The craft beer movement is really vibrant in Wilmington. As a bartender who works a selection of over 125 beers, it’s still inevitable that customers come in and order cheap $2 domestics over the $3.50 special on a small craft brew. On Mondays, it’s more disheartening because occasionally the $2 microbrew special will lose to a $2 High Life! Hands on the bar, eyebrows raised, these people don’t even bother scanning the coolers, because they have already made their decision based on the scale of quantity versus quality. One tall boy it is, then!
While it is easy to knock these people for their drinking choices, most of the time I cannot blame them. Half of them struggle with minimum wage, late rent, electricity bills, high gas prices, student loans, childrens’ needs, the starving artist lifestyle and more. Being a poor kid myself, I sympathize as I watch them dig change and crumpled one-dollar bills from their pockets, and give it all away so they can enjoy one drink and also tip.
Personally, I am picky with beer. Usually, I avoid succumbing to the thin, watery domestics myself, but it can’t be done all the time. I hear people talk about their desires to drink better beer and not support the corporations—yet, money is a problem. Many have asked, “What is a good solution to this drinking predicament?”
In the end, there still can be a choice here. For someone like Wilmington local Ted Roberts, who back in April told encore Live Local columnist Gwenyfar Rohler that he was refusing to drink beers from AB-InBev and MillerCoors, there are options like Yuengling and Pabst. These beers are independent from the Big Three. In fact, on Pabst’s website, after Anheuser-Busch merged with Brazilian/Belgian corporation InBev, they proudly stated how Pabst will be one of “the last of the famous iconic U.S. brewers to be fully independent and American-owned.”
“When it comes to the cheap beers, I tend to go with PBR because it’s normally the cheapest, it tastes all right and it’s not owned by companies like Anheuser-Busch,” local beer drinker Seth Parham says.
Both Yuengling and Pabst have been around since the early- to mid-1800s and, to this day, they still manage to not sell out to empires. Sure, they have grown into the corporate world a bit, and are considered part of the domestics family, but people like Roberts and Parham can still quench their thirst, have some extra cash in their pockets, and in the end have their conscience at ease.
“Coors is good for making equipment and all,” Parham quips. “As far as taste goes, I’m not impressed. With cheap beers, taste-wise and morally, Pabst wins.”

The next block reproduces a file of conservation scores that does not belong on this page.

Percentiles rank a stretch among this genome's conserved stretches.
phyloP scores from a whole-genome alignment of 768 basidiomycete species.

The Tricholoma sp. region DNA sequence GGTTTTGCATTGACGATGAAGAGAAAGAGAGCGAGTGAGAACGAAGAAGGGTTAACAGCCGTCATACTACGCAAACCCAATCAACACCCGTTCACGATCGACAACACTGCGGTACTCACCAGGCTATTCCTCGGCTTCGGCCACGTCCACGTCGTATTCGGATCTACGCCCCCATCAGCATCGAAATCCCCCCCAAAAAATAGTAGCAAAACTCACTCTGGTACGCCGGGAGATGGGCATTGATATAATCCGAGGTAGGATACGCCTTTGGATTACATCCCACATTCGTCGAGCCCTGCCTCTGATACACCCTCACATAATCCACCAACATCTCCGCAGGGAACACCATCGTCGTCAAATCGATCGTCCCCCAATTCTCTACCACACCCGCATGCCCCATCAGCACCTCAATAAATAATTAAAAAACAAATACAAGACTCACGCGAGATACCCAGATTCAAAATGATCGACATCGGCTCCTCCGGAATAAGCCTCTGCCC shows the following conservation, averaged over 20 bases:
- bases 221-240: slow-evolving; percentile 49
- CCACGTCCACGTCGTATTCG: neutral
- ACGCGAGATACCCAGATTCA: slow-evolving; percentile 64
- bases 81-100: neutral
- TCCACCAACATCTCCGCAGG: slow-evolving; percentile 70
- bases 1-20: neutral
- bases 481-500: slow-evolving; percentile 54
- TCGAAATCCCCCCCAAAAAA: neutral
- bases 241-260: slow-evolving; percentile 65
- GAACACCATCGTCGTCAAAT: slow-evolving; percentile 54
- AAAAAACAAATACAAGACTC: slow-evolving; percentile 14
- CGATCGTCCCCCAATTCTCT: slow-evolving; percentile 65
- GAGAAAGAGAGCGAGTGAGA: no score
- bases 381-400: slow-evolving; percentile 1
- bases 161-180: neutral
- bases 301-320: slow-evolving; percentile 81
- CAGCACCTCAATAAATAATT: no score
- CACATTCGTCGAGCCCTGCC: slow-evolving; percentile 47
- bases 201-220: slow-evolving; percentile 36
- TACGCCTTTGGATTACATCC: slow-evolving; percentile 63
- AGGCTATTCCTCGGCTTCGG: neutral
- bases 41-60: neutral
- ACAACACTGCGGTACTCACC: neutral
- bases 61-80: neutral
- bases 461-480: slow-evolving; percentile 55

In any Food Lion or Harris Teeter grocer, a six-pack of Yuengling is about $6, whereas a PBR six-pack is about $5 to $6. For more ambitious buyers, a 24-pack of Yuengling cans is about $17, whereas a 24-pack of PBR cans is around $13.50 to $14. For those more attentive to quantity, a cheap tall boy of either won’t break the bank and are mostly avaialble in the nearest convenience store.
Those with strict non-corporate beer diets should be wary, however. There are always a few specific products from smaller companies that are still somehow associated with the bigger guys (i.e., National Bohemian is distributed through Pabst Brewing Company, yet bottled through Miller). It’s important to really do the research to choose wisely.
For those who chide the domestics and pour their support solely into the independent micro and craft breweries, Sam Adams and New Belgium are probably the best options. Naturally, they’re more expensive than the domestics (around $17 for a 12-pack of Sam Adams Boston Lager or New Belgium Fat Tire), but it’s still a fair price and quality American beer from a small microbrewery. It offers a variety of tastes and bodies to select from. Other craft breweries and independent imports might find in the store: six-pack of Saranac is around $8; mixed 12-pack of Magic Hat beers is about $15; 12-pack of Red Stripe bottles is around $13.50.
For those North Carolinians who are really committed to sticking to local beers, they’ll be pleased to know that I was delighted to walk into newly opened store Carolina Farmin’ and see one of my favorite NC breweries, Duck Rabbit, on display. It was one of the cheapest ($9 for a six-pack) state beers available. Of course, we have a fantastic brewery on Front Street that offers daily $1.99 mugs of their homemade brews.
With the growing craft beer awareness, people are bound to run into tough decisions based on taste, finances and ethics. Take note my fellow broke-ass, beer-drinking brethren: There are cheaper paths to take to support people and companies in line with a local buy, all the while being simultaneously easy on our pockets and purses.